AND THE PROSPERITY OF THE CHURCH. The family is the true unit
in human society, and the enemy of marriage is the enemy of humanity.
It is in the family that virtuous and honorable citizens are bred and reared, and
there principles are instilled which are at the foundation of national stability.
And the old saying is equally true, that by marriage heaven itself is replenished.
It is hence that the Church draws its members and its officers; it is here that the
natural life and the eternal life are alike commenced and nurtured.
Directions about Mixed Marriages (vs. 12-16)
12 But to the rest speak I, not the Lord: If any brother hath a wife that
believeth not, and she be pleased to dwell with him, let him not put her away.
13 And the woman which hath an husband that believeth not, and if he be pleased
to dwell with her, let her not leave him. 14 For the unbelieving husband is sanctified
(the bond is still holy; its holiness rests in the believing wife or husband) by the wife, and the
unbelieving wife is sanctified by the husband: else were your children unclean; but
now are they holy. 15 But if the unbelieving depart, let him depart. A brother or a
sister is not under bondage in such cases: - Our Lord assumes only one cause alone –
unfaithfulness – (Matthew 19:9) – “but God hath called us to peace.” - rather, in
peace. Peace is to be the sphere
in which the calling comes, and in which it issues.
in his ‘Tetrachordon,’ quotes Maimonides to the effect that “divorce was permitted by
Moses to preserve peace in marriage and quiet in the family.” Similarly, a voluntary
separation might be the only possible means of preserving moral peace where the
union was between souls separated from each other by so vast a gulf as those of a
pagan and a Christian. 16 For what knowest thou, O wife, whether thou shalt save
thy husband? or how knowest thou, O man, whether thou shalt save thy wife?
ADDITIONAL NOTES (vs. 12-16)
the most solemn, whose temperaments, beliefs, tendencies, tastes, and habits are
soon found to be so antipathetic as to produce nothing but constant quarrellings
and mutual miseries, are they to “abide” in that state? If Paul means this, we
cannot accept his counsel, for such unions are not marriages at all. But he does
not mean that, for in the fifteenth and other verses of this chapter he seems to
authorize a separation. “But if the unbelieving depart, let him depart. A brother
or a sister is not under bondage in such cases.” Chain two vessels together on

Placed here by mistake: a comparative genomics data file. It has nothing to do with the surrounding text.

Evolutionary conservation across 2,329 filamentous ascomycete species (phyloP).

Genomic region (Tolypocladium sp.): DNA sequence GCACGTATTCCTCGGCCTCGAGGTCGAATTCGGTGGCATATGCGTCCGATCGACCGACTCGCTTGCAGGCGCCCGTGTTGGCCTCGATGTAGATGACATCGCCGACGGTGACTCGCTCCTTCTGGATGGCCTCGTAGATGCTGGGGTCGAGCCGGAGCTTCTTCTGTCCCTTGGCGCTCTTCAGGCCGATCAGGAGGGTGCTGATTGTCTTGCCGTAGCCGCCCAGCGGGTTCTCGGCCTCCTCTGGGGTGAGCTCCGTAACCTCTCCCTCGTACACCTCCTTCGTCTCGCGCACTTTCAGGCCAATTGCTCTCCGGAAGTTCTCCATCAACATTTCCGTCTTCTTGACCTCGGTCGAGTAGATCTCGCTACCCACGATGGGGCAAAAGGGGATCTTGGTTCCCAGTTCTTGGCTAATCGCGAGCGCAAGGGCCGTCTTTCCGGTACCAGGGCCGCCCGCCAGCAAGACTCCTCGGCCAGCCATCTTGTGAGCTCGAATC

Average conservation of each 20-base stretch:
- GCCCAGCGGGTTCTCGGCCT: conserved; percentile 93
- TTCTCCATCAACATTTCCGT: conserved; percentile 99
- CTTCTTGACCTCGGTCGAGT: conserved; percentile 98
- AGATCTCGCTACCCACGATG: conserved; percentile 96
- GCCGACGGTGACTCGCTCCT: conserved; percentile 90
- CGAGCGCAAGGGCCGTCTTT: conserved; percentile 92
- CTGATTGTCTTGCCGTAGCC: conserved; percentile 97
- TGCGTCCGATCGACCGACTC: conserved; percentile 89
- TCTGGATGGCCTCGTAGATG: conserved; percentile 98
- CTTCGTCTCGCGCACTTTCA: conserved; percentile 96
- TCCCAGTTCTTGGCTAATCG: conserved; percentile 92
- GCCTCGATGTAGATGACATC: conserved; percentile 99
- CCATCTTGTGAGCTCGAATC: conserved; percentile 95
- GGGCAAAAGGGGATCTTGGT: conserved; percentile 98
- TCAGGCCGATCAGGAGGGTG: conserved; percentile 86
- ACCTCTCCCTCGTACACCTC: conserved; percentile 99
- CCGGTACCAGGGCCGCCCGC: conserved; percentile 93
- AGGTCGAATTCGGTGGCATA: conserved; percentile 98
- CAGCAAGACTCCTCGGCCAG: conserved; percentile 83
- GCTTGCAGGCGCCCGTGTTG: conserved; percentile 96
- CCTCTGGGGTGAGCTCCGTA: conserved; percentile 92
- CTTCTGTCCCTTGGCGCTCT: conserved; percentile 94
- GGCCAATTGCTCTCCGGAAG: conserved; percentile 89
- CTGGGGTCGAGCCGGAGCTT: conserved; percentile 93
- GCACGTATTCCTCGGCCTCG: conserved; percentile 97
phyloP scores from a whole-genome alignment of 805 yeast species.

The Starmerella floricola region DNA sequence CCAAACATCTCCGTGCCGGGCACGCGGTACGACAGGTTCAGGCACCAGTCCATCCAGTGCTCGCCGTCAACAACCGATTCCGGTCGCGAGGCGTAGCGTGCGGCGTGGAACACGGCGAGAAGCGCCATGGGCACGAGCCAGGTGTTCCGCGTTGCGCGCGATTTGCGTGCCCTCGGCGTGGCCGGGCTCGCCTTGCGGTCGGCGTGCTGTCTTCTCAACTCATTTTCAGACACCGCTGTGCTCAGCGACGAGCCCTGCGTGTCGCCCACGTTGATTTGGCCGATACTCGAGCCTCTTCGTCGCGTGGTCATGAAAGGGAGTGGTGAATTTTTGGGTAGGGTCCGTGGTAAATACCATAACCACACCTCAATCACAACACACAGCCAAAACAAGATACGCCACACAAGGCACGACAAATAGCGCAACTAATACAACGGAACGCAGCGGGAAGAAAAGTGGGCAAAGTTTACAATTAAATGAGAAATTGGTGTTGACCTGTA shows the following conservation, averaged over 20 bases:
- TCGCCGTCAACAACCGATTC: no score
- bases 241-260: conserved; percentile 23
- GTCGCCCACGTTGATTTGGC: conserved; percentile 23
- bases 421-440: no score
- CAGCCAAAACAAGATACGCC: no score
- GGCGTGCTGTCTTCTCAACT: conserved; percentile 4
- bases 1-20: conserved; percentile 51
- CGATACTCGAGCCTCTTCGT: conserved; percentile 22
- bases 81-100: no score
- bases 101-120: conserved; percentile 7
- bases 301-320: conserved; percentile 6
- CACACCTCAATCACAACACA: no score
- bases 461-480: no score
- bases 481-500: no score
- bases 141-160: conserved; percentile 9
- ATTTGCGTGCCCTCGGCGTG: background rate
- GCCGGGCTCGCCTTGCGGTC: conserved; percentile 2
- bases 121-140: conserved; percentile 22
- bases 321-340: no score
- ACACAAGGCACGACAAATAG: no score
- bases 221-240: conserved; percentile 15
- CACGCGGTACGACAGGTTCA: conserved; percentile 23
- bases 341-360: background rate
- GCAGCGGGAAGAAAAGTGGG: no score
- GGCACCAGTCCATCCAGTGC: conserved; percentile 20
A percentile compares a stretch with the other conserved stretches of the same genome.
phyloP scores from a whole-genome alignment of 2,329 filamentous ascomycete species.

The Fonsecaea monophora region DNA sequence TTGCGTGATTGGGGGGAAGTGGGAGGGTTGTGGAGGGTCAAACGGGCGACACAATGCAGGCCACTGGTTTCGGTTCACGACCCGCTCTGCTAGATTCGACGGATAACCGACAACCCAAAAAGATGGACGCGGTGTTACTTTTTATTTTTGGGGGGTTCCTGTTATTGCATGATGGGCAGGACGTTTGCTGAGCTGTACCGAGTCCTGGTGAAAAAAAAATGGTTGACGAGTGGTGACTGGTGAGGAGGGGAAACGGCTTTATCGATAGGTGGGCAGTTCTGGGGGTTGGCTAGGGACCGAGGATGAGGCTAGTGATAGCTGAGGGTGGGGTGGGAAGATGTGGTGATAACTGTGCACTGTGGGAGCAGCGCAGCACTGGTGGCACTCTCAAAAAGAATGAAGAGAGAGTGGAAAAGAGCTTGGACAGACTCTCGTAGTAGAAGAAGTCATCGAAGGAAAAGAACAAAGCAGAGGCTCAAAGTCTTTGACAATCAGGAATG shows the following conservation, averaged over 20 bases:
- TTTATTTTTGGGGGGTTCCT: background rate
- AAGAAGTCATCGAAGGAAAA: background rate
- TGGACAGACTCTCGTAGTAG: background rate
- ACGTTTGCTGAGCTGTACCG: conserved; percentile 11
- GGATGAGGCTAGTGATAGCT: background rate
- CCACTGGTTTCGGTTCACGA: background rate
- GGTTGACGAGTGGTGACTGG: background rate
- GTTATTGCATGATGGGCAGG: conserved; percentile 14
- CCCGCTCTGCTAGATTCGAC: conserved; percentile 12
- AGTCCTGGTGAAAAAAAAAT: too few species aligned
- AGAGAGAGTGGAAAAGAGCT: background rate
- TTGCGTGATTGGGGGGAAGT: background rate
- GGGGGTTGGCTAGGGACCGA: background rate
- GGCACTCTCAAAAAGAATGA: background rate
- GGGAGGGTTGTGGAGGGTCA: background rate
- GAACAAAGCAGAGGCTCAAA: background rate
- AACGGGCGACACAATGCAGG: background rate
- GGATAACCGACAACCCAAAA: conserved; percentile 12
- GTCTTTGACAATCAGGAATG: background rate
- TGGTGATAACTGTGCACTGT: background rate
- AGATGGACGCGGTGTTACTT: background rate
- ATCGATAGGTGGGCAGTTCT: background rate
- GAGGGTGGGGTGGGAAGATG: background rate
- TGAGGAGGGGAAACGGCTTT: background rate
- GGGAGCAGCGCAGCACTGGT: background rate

the ocean, allowing them to be some yards or even feet apart, and in the storm
they will soon tear themselves to pieces and go down into the depths. But if you
so rivet them together that the twain will be one, they will be mutual helps, and
they will stand the tempest. So in marriage, unless the two souls are so tightly
riveted or clasped together by the strongest mutual affection, it is better to
separate. If they are only joined by a chain forged by civil or ecclesiastical law,
the speedier that chain is snapped asunder the better for both. Philanthropy is
justified in promoting the divorce of such, and in this age methinks, it will find
plenty of this merciful work to do.
There were several obvious and powerful reasons why a Christian husband
or wife should not leave a partner who was married in days when both were
unbelievers, and who had not experienced conversion from heathenism or
Judaism to Christianity. And to some extent the same reasons hold good when
one has passed from merely nominal to real and spiritual Christianity.
ü An obligation has been undertaken from which only flagrant immorality
can liberate either party.
ü Children may have been born during the union, whose welfare depends
upon its continuance.
ü Affection may have sprung up which it would be a cruel outrage to
suspend or check. And then, in addition, there is the reason given in the
ü The continuance of the union may make the Christian husband or wife
the minister of spiritual blessing to the “unconverted” consort.
THE CHRISTIAN CHARACTER. The standard of moral excellence
presented in the Word of God is indeed singularly high and admirable. But
morality in a book is one thing, morality embodied in the life is quite
another thing, Morality proclaimed from a pulpit is far less impressive than
morality speaking from the domestic hearth. There are such virtues as
truth, meekness, pity, patience, and charity, which are peculiarly Christian;
and the exhibition of these is likely to lead to the inquiry — Whence come
these traits of character? What is the secret of a life so different from the
life of the selfish and the ungoverned? How many a husband has been won
to Christ, beholding in his Christian wife a “a chaste conversation coupled
with fear”! (I Peter 3:2)
MAY BE EXERCISED BY ONE PRAYERFULLY SOLICITOUS FOR THE
SALVATION OF A SPOUSE. Who can know, unmoved, that a dear consort
is seeking his spiritual welfare? There is a tone imparted to the intercourse of daily
life by the habit of intercessory prayer. And there is a dignity, a gentleness, a
spirituality, of manner and of language, which cannot escape the observation of such
as are associated in the tenderest intimacies of life. There is no desire and prayer so
all penetrating and all influential, as the desire and prayer for the spiritual and
eternal welfare of those who are nearest and dearest, united by the most
sacred and endearing of earthly ties.
EXPRESS INSTRUCTION AND PERSUASION WHICH MAY ISSUE
IN SPIRITUAL GOOD. In many instances it may be unwise to make a special
and formal effort to convince and to persuade; it may be better to leave religion to